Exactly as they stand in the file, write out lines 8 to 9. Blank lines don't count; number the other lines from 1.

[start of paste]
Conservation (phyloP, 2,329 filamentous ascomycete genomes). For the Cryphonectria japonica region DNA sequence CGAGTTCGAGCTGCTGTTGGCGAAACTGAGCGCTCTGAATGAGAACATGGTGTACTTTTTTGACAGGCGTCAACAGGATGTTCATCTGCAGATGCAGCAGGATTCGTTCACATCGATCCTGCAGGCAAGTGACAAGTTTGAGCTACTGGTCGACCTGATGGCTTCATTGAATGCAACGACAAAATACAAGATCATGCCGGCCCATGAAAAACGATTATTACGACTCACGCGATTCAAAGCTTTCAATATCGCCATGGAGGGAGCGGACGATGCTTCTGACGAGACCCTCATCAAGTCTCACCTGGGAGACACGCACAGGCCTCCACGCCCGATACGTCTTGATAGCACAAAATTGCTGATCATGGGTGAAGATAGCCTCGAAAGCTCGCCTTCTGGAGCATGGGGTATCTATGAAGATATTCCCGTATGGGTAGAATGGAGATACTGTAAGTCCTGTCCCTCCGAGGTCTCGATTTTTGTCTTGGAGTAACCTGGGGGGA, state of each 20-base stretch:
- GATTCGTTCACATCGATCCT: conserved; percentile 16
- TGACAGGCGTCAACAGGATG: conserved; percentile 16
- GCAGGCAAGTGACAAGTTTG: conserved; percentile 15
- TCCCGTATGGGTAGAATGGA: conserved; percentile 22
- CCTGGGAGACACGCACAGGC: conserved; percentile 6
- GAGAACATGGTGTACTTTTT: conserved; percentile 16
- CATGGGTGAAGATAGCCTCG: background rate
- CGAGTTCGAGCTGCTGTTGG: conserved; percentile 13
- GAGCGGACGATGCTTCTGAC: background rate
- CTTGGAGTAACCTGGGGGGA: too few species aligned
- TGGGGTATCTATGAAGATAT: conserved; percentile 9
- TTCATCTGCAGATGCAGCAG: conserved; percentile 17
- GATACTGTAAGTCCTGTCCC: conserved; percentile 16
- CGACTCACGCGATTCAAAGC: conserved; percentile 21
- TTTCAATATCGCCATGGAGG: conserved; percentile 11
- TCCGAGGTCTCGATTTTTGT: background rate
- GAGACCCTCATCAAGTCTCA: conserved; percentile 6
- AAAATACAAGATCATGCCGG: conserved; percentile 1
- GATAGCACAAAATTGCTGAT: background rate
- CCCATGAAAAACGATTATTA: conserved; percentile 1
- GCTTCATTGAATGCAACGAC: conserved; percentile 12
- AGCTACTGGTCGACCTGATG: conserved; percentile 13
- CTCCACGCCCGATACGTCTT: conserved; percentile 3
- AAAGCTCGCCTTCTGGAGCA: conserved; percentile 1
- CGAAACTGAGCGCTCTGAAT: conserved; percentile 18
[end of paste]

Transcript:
- CATGGGTGAAGATAGCCTCG: background rate
- CGAGTTCGAGCTGCTGTTGG: conserved; percentile 13